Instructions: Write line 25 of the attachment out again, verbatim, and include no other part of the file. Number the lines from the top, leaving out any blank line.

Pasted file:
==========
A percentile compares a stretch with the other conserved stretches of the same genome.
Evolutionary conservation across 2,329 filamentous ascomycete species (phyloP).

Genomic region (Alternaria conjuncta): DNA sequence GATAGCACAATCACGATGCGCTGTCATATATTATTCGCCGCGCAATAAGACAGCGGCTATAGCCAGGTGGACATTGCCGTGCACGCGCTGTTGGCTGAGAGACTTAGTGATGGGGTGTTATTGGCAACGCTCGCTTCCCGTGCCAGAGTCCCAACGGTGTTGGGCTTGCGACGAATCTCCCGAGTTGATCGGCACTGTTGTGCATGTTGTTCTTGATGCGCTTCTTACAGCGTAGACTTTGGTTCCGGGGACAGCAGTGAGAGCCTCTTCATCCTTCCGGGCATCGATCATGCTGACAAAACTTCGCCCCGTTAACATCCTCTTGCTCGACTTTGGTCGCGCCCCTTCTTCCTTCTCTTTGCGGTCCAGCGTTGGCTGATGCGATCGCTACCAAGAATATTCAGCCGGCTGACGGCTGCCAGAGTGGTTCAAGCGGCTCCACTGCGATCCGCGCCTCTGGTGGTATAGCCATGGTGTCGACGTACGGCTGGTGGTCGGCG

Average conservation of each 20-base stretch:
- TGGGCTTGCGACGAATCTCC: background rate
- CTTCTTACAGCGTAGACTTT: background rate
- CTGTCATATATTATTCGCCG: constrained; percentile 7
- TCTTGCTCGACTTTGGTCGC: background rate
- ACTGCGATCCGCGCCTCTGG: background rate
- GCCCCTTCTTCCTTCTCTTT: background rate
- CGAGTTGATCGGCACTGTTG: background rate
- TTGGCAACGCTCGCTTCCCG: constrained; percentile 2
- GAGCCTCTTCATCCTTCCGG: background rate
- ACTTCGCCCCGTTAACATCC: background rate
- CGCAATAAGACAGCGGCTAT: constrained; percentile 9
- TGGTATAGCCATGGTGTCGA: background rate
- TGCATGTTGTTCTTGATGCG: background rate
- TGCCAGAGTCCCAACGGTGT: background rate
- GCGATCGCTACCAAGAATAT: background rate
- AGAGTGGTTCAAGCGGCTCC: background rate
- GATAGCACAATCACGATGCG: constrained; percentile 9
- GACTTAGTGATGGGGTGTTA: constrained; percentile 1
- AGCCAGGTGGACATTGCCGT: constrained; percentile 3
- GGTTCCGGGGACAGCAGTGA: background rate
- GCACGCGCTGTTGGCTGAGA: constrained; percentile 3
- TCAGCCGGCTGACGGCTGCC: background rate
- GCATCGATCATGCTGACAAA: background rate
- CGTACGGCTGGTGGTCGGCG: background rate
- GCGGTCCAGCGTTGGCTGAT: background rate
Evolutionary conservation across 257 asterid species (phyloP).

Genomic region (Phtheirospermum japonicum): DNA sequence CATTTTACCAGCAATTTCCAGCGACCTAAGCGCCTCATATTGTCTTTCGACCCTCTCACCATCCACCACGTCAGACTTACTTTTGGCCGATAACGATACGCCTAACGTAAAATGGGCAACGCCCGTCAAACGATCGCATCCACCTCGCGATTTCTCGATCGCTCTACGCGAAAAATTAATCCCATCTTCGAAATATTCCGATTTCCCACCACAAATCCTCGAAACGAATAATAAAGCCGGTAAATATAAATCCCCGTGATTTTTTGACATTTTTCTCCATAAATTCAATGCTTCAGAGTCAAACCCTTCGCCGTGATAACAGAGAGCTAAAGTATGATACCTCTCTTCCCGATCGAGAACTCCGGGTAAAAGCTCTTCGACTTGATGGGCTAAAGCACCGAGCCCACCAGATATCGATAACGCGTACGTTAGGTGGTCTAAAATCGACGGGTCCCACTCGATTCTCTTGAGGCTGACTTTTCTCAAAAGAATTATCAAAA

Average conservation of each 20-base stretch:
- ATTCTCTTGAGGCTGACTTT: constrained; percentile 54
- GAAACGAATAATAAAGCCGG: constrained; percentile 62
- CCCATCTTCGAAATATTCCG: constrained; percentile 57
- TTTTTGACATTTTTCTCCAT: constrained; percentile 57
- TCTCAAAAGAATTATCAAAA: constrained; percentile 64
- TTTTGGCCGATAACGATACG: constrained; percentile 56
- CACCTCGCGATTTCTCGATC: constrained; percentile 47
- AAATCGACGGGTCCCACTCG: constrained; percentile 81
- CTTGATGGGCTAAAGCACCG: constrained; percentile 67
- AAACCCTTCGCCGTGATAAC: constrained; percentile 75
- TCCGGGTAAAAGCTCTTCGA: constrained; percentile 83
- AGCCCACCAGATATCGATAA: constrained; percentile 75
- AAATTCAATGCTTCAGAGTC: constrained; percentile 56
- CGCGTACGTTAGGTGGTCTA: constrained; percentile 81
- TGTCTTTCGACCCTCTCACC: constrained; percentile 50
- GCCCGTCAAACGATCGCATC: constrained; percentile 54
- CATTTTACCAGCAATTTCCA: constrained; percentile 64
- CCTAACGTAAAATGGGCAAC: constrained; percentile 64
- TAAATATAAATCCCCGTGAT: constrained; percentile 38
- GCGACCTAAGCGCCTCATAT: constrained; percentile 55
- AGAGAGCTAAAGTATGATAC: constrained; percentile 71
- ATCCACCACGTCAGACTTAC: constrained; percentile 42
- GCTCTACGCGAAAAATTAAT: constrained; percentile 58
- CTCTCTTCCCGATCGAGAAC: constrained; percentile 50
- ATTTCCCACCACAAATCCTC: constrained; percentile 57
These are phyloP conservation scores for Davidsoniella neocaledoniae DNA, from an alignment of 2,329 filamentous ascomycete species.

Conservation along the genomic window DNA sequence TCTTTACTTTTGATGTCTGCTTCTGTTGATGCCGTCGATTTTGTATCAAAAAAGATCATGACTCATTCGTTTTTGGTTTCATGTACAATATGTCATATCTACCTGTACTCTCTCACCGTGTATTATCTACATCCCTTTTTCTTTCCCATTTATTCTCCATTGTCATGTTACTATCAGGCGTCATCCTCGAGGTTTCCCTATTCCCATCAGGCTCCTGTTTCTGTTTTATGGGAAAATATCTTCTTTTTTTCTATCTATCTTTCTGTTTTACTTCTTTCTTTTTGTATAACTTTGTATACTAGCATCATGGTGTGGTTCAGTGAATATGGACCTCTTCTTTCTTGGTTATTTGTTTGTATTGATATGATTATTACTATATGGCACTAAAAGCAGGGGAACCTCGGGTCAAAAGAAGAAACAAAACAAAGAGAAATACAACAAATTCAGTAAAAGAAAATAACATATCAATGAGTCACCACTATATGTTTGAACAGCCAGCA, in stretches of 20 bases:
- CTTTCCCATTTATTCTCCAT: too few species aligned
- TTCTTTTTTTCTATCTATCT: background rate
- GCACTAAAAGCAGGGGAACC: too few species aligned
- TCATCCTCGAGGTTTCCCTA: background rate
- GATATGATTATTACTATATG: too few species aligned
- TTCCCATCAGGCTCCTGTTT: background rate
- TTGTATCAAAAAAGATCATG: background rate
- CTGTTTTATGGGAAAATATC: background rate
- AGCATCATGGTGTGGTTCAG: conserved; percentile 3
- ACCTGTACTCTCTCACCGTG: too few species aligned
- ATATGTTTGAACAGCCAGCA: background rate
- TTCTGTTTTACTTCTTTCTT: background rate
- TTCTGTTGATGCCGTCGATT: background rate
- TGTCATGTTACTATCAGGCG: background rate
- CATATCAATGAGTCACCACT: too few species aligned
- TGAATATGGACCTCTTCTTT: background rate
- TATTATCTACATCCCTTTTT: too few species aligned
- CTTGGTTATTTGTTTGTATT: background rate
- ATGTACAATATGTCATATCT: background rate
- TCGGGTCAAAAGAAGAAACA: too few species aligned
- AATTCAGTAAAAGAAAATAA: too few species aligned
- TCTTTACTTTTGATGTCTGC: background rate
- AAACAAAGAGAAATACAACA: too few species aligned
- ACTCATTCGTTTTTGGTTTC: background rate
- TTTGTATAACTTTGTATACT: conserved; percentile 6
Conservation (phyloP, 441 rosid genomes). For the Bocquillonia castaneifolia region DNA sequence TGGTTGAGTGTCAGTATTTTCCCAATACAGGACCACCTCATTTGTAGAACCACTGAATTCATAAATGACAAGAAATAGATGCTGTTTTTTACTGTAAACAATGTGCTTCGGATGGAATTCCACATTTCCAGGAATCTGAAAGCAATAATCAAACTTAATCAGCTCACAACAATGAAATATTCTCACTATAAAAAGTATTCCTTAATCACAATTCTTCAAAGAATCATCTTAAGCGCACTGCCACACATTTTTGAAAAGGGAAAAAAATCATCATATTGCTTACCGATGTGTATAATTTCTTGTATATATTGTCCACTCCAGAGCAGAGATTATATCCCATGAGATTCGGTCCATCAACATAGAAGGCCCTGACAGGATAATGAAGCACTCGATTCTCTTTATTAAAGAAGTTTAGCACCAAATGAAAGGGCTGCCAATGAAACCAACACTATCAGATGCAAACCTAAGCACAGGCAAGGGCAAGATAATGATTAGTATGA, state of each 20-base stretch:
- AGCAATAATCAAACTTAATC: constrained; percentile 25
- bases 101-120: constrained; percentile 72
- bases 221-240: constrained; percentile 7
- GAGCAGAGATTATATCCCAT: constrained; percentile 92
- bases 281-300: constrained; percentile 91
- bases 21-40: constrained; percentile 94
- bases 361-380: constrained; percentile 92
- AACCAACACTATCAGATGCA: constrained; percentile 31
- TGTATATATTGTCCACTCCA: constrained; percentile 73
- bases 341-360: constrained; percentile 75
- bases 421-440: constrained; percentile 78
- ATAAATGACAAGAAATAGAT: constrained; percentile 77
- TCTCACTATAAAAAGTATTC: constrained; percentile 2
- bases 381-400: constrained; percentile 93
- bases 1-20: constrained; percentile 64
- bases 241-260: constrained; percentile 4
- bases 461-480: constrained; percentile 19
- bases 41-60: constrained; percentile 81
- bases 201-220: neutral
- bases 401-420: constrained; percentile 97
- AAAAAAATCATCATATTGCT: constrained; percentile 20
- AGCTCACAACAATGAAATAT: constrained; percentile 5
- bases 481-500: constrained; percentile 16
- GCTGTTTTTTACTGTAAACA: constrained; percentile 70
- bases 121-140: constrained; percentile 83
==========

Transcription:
- GCACGCGCTGTTGGCTGAGA: constrained; percentile 3